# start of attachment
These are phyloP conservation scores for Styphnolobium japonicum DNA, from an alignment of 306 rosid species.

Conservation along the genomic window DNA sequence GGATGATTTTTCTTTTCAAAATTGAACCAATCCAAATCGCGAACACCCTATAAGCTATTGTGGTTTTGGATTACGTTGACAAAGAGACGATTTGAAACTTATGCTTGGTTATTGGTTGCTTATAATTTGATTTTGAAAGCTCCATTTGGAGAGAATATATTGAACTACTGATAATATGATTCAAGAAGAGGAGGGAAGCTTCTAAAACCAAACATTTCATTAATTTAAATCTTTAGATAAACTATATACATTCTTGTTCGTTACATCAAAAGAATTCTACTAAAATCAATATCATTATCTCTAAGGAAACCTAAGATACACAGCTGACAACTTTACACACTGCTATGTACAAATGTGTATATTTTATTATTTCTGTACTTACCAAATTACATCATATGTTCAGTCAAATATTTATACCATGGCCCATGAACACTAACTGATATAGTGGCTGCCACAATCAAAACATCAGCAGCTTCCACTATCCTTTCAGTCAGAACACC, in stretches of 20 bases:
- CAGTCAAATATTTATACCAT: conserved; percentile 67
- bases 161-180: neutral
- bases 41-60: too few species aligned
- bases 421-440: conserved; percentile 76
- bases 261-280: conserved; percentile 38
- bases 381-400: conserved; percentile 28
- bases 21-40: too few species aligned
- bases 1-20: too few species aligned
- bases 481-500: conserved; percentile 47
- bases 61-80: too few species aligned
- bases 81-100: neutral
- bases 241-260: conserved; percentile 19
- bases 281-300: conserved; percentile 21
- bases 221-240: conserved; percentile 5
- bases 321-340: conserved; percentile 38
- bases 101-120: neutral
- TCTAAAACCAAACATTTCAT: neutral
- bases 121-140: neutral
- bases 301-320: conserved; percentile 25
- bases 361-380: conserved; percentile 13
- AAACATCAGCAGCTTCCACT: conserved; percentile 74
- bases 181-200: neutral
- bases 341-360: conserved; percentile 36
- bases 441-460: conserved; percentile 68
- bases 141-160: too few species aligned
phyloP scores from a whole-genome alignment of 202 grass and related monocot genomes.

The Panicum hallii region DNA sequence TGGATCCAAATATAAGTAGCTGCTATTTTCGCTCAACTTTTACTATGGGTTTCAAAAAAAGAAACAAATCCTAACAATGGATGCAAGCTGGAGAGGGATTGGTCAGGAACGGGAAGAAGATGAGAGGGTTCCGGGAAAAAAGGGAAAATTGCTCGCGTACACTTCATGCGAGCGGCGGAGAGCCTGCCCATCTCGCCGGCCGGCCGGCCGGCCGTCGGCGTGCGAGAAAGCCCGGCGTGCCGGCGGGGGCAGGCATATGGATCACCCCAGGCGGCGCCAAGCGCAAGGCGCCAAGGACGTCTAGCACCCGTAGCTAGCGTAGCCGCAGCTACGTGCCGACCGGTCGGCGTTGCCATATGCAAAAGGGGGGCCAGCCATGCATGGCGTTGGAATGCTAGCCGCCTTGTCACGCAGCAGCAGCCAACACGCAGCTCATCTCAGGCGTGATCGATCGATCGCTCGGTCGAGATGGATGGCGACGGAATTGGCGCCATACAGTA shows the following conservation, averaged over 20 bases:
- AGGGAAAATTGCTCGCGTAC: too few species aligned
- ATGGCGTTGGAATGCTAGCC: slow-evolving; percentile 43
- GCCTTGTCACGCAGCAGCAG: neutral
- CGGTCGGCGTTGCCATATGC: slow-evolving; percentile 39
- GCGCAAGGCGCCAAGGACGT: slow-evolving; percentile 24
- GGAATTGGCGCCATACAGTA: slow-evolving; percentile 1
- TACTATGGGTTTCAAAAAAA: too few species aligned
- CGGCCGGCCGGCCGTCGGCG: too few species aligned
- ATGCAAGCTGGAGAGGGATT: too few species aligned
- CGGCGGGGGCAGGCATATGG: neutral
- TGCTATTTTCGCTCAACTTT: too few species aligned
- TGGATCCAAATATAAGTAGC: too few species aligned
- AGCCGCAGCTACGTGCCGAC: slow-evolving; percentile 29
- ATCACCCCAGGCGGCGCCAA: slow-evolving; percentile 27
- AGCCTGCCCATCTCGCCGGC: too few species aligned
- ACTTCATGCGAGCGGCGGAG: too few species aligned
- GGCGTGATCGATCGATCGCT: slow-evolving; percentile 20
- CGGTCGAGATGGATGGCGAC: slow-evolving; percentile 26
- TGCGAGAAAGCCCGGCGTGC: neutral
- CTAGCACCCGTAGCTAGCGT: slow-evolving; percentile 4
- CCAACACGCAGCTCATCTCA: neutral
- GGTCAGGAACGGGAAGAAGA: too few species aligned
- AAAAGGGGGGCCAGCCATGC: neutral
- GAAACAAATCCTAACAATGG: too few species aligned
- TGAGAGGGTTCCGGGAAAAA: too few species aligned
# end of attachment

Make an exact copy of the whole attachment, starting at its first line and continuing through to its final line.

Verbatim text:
These are phyloP conservation scores for Styphnolobium japonicum DNA, from an alignment of 306 rosid species.

Conservation along the genomic window DNA sequence GGATGATTTTTCTTTTCAAAATTGAACCAATCCAAATCGCGAACACCCTATAAGCTATTGTGGTTTTGGATTACGTTGACAAAGAGACGATTTGAAACTTATGCTTGGTTATTGGTTGCTTATAATTTGATTTTGAAAGCTCCATTTGGAGAGAATATATTGAACTACTGATAATATGATTCAAGAAGAGGAGGGAAGCTTCTAAAACCAAACATTTCATTAATTTAAATCTTTAGATAAACTATATACATTCTTGTTCGTTACATCAAAAGAATTCTACTAAAATCAATATCATTATCTCTAAGGAAACCTAAGATACACAGCTGACAACTTTACACACTGCTATGTACAAATGTGTATATTTTATTATTTCTGTACTTACCAAATTACATCATATGTTCAGTCAAATATTTATACCATGGCCCATGAACACTAACTGATATAGTGGCTGCCACAATCAAAACATCAGCAGCTTCCACTATCCTTTCAGTCAGAACACC, in stretches of 20 bases:
- CAGTCAAATATTTATACCAT: conserved; percentile 67
- bases 161-180: neutral
- bases 41-60: too few species aligned
- bases 421-440: conserved; percentile 76
- bases 261-280: conserved; percentile 38
- bases 381-400: conserved; percentile 28
- bases 21-40: too few species aligned
- bases 1-20: too few species aligned
- bases 481-500: conserved; percentile 47
- bases 61-80: too few species aligned
- bases 81-100: neutral
- bases 241-260: conserved; percentile 19
- bases 281-300: conserved; percentile 21
- bases 221-240: conserved; percentile 5
- bases 321-340: conserved; percentile 38
- bases 101-120: neutral
- TCTAAAACCAAACATTTCAT: neutral
- bases 121-140: neutral
- bases 301-320: conserved; percentile 25
- bases 361-380: conserved; percentile 13
- AAACATCAGCAGCTTCCACT: conserved; percentile 74
- bases 181-200: neutral
- bases 341-360: conserved; percentile 36
- bases 441-460: conserved; percentile 68
- bases 141-160: too few species aligned
phyloP scores from a whole-genome alignment of 202 grass and related monocot genomes.

The Panicum hallii region DNA sequence TGGATCCAAATATAAGTAGCTGCTATTTTCGCTCAACTTTTACTATGGGTTTCAAAAAAAGAAACAAATCCTAACAATGGATGCAAGCTGGAGAGGGATTGGTCAGGAACGGGAAGAAGATGAGAGGGTTCCGGGAAAAAAGGGAAAATTGCTCGCGTACACTTCATGCGAGCGGCGGAGAGCCTGCCCATCTCGCCGGCCGGCCGGCCGGCCGTCGGCGTGCGAGAAAGCCCGGCGTGCCGGCGGGGGCAGGCATATGGATCACCCCAGGCGGCGCCAAGCGCAAGGCGCCAAGGACGTCTAGCACCCGTAGCTAGCGTAGCCGCAGCTACGTGCCGACCGGTCGGCGTTGCCATATGCAAAAGGGGGGCCAGCCATGCATGGCGTTGGAATGCTAGCCGCCTTGTCACGCAGCAGCAGCCAACACGCAGCTCATCTCAGGCGTGATCGATCGATCGCTCGGTCGAGATGGATGGCGACGGAATTGGCGCCATACAGTA shows the following conservation, averaged over 20 bases:
- AGGGAAAATTGCTCGCGTAC: too few species aligned
- ATGGCGTTGGAATGCTAGCC: slow-evolving; percentile 43
- GCCTTGTCACGCAGCAGCAG: neutral
- CGGTCGGCGTTGCCATATGC: slow-evolving; percentile 39
- GCGCAAGGCGCCAAGGACGT: slow-evolving; percentile 24
- GGAATTGGCGCCATACAGTA: slow-evolving; percentile 1
- TACTATGGGTTTCAAAAAAA: too few species aligned
- CGGCCGGCCGGCCGTCGGCG: too few species aligned
- ATGCAAGCTGGAGAGGGATT: too few species aligned
- CGGCGGGGGCAGGCATATGG: neutral
- TGCTATTTTCGCTCAACTTT: too few species aligned
- TGGATCCAAATATAAGTAGC: too few species aligned
- AGCCGCAGCTACGTGCCGAC: slow-evolving; percentile 29
- ATCACCCCAGGCGGCGCCAA: slow-evolving; percentile 27
- AGCCTGCCCATCTCGCCGGC: too few species aligned
- ACTTCATGCGAGCGGCGGAG: too few species aligned
- GGCGTGATCGATCGATCGCT: slow-evolving; percentile 20
- CGGTCGAGATGGATGGCGAC: slow-evolving; percentile 26
- TGCGAGAAAGCCCGGCGTGC: neutral
- CTAGCACCCGTAGCTAGCGT: slow-evolving; percentile 4
- CCAACACGCAGCTCATCTCA: neutral
- GGTCAGGAACGGGAAGAAGA: too few species aligned
- AAAAGGGGGGCCAGCCATGC: neutral
- GAAACAAATCCTAACAATGG: too few species aligned
- TGAGAGGGTTCCGGGAAAAA: too few species aligned